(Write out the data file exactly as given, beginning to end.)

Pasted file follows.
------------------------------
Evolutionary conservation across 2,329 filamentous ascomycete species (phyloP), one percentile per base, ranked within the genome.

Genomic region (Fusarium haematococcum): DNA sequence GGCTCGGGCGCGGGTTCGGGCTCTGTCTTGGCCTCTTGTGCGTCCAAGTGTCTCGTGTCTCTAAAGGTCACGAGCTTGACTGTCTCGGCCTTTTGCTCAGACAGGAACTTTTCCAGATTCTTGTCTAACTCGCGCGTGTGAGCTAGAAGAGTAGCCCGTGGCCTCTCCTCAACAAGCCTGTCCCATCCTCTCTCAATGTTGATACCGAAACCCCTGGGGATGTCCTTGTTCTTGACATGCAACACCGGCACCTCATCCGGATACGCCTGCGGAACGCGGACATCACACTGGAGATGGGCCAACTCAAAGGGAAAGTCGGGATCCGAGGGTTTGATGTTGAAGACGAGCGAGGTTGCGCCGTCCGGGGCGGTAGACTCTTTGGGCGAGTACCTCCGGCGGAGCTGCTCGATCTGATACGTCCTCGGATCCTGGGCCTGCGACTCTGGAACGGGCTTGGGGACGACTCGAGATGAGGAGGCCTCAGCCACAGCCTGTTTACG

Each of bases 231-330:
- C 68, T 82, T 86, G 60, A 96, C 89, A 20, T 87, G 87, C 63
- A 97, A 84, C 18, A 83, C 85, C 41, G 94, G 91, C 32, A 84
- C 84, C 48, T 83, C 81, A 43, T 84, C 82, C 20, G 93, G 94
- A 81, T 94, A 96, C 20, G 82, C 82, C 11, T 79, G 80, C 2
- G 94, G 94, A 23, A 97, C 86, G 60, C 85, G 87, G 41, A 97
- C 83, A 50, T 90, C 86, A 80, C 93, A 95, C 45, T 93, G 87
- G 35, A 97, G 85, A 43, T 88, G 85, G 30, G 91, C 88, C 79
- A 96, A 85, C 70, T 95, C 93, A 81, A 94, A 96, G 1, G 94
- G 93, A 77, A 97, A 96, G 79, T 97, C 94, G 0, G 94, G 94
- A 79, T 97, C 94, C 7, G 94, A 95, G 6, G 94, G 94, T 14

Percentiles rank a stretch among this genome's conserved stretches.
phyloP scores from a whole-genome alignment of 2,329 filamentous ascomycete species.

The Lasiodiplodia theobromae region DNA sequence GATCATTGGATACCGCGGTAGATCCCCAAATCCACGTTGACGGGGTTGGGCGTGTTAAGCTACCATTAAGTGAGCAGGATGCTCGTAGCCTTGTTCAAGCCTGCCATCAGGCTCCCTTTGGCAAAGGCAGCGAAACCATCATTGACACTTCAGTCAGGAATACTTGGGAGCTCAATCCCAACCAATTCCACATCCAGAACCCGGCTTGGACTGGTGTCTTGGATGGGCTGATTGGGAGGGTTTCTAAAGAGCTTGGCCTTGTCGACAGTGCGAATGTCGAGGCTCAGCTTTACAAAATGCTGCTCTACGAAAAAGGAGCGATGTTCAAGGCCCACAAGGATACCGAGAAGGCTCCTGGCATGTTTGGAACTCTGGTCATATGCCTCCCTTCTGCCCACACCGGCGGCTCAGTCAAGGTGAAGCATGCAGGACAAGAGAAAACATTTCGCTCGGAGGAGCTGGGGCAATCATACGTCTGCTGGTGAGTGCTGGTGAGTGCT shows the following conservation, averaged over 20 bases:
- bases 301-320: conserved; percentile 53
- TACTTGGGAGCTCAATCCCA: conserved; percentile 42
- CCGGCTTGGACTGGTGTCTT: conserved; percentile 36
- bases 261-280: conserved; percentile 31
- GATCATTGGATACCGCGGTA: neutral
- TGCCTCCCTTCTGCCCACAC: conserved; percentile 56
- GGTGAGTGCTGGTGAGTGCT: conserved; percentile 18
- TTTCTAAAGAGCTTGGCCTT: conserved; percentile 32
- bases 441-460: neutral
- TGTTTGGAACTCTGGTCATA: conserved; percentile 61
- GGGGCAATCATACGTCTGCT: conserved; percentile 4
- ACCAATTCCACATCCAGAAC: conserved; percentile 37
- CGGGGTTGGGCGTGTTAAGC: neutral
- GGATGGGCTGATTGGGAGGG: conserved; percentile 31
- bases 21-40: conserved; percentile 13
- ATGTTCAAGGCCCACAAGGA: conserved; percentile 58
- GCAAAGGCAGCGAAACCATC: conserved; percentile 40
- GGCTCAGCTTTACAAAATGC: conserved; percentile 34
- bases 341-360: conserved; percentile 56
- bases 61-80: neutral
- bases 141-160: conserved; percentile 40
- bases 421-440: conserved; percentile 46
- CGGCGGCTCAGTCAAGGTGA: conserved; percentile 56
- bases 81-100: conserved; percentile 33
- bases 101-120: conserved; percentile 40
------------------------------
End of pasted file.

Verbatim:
Evolutionary conservation across 2,329 filamentous ascomycete species (phyloP), one percentile per base, ranked within the genome.

Genomic region (Fusarium haematococcum): DNA sequence GGCTCGGGCGCGGGTTCGGGCTCTGTCTTGGCCTCTTGTGCGTCCAAGTGTCTCGTGTCTCTAAAGGTCACGAGCTTGACTGTCTCGGCCTTTTGCTCAGACAGGAACTTTTCCAGATTCTTGTCTAACTCGCGCGTGTGAGCTAGAAGAGTAGCCCGTGGCCTCTCCTCAACAAGCCTGTCCCATCCTCTCTCAATGTTGATACCGAAACCCCTGGGGATGTCCTTGTTCTTGACATGCAACACCGGCACCTCATCCGGATACGCCTGCGGAACGCGGACATCACACTGGAGATGGGCCAACTCAAAGGGAAAGTCGGGATCCGAGGGTTTGATGTTGAAGACGAGCGAGGTTGCGCCGTCCGGGGCGGTAGACTCTTTGGGCGAGTACCTCCGGCGGAGCTGCTCGATCTGATACGTCCTCGGATCCTGGGCCTGCGACTCTGGAACGGGCTTGGGGACGACTCGAGATGAGGAGGCCTCAGCCACAGCCTGTTTACG

Each of bases 231-330:
- C 68, T 82, T 86, G 60, A 96, C 89, A 20, T 87, G 87, C 63
- A 97, A 84, C 18, A 83, C 85, C 41, G 94, G 91, C 32, A 84
- C 84, C 48, T 83, C 81, A 43, T 84, C 82, C 20, G 93, G 94
- A 81, T 94, A 96, C 20, G 82, C 82, C 11, T 79, G 80, C 2
- G 94, G 94, A 23, A 97, C 86, G 60, C 85, G 87, G 41, A 97
- C 83, A 50, T 90, C 86, A 80, C 93, A 95, C 45, T 93, G 87
- G 35, A 97, G 85, A 43, T 88, G 85, G 30, G 91, C 88, C 79
- A 96, A 85, C 70, T 95, C 93, A 81, A 94, A 96, G 1, G 94
- G 93, A 77, A 97, A 96, G 79, T 97, C 94, G 0, G 94, G 94
- A 79, T 97, C 94, C 7, G 94, A 95, G 6, G 94, G 94, T 14

Percentiles rank a stretch among this genome's conserved stretches.
phyloP scores from a whole-genome alignment of 2,329 filamentous ascomycete species.

The Lasiodiplodia theobromae region DNA sequence GATCATTGGATACCGCGGTAGATCCCCAAATCCACGTTGACGGGGTTGGGCGTGTTAAGCTACCATTAAGTGAGCAGGATGCTCGTAGCCTTGTTCAAGCCTGCCATCAGGCTCCCTTTGGCAAAGGCAGCGAAACCATCATTGACACTTCAGTCAGGAATACTTGGGAGCTCAATCCCAACCAATTCCACATCCAGAACCCGGCTTGGACTGGTGTCTTGGATGGGCTGATTGGGAGGGTTTCTAAAGAGCTTGGCCTTGTCGACAGTGCGAATGTCGAGGCTCAGCTTTACAAAATGCTGCTCTACGAAAAAGGAGCGATGTTCAAGGCCCACAAGGATACCGAGAAGGCTCCTGGCATGTTTGGAACTCTGGTCATATGCCTCCCTTCTGCCCACACCGGCGGCTCAGTCAAGGTGAAGCATGCAGGACAAGAGAAAACATTTCGCTCGGAGGAGCTGGGGCAATCATACGTCTGCTGGTGAGTGCTGGTGAGTGCT shows the following conservation, averaged over 20 bases:
- bases 301-320: conserved; percentile 53
- TACTTGGGAGCTCAATCCCA: conserved; percentile 42
- CCGGCTTGGACTGGTGTCTT: conserved; percentile 36
- bases 261-280: conserved; percentile 31
- GATCATTGGATACCGCGGTA: neutral
- TGCCTCCCTTCTGCCCACAC: conserved; percentile 56
- GGTGAGTGCTGGTGAGTGCT: conserved; percentile 18
- TTTCTAAAGAGCTTGGCCTT: conserved; percentile 32
- bases 441-460: neutral
- TGTTTGGAACTCTGGTCATA: conserved; percentile 61
- GGGGCAATCATACGTCTGCT: conserved; percentile 4
- ACCAATTCCACATCCAGAAC: conserved; percentile 37
- CGGGGTTGGGCGTGTTAAGC: neutral
- GGATGGGCTGATTGGGAGGG: conserved; percentile 31
- bases 21-40: conserved; percentile 13
- ATGTTCAAGGCCCACAAGGA: conserved; percentile 58
- GCAAAGGCAGCGAAACCATC: conserved; percentile 40
- GGCTCAGCTTTACAAAATGC: conserved; percentile 34
- bases 341-360: conserved; percentile 56
- bases 61-80: neutral
- bases 141-160: conserved; percentile 40
- bases 421-440: conserved; percentile 46
- CGGCGGCTCAGTCAAGGTGA: conserved; percentile 56
- bases 81-100: conserved; percentile 33
- bases 101-120: conserved; percentile 40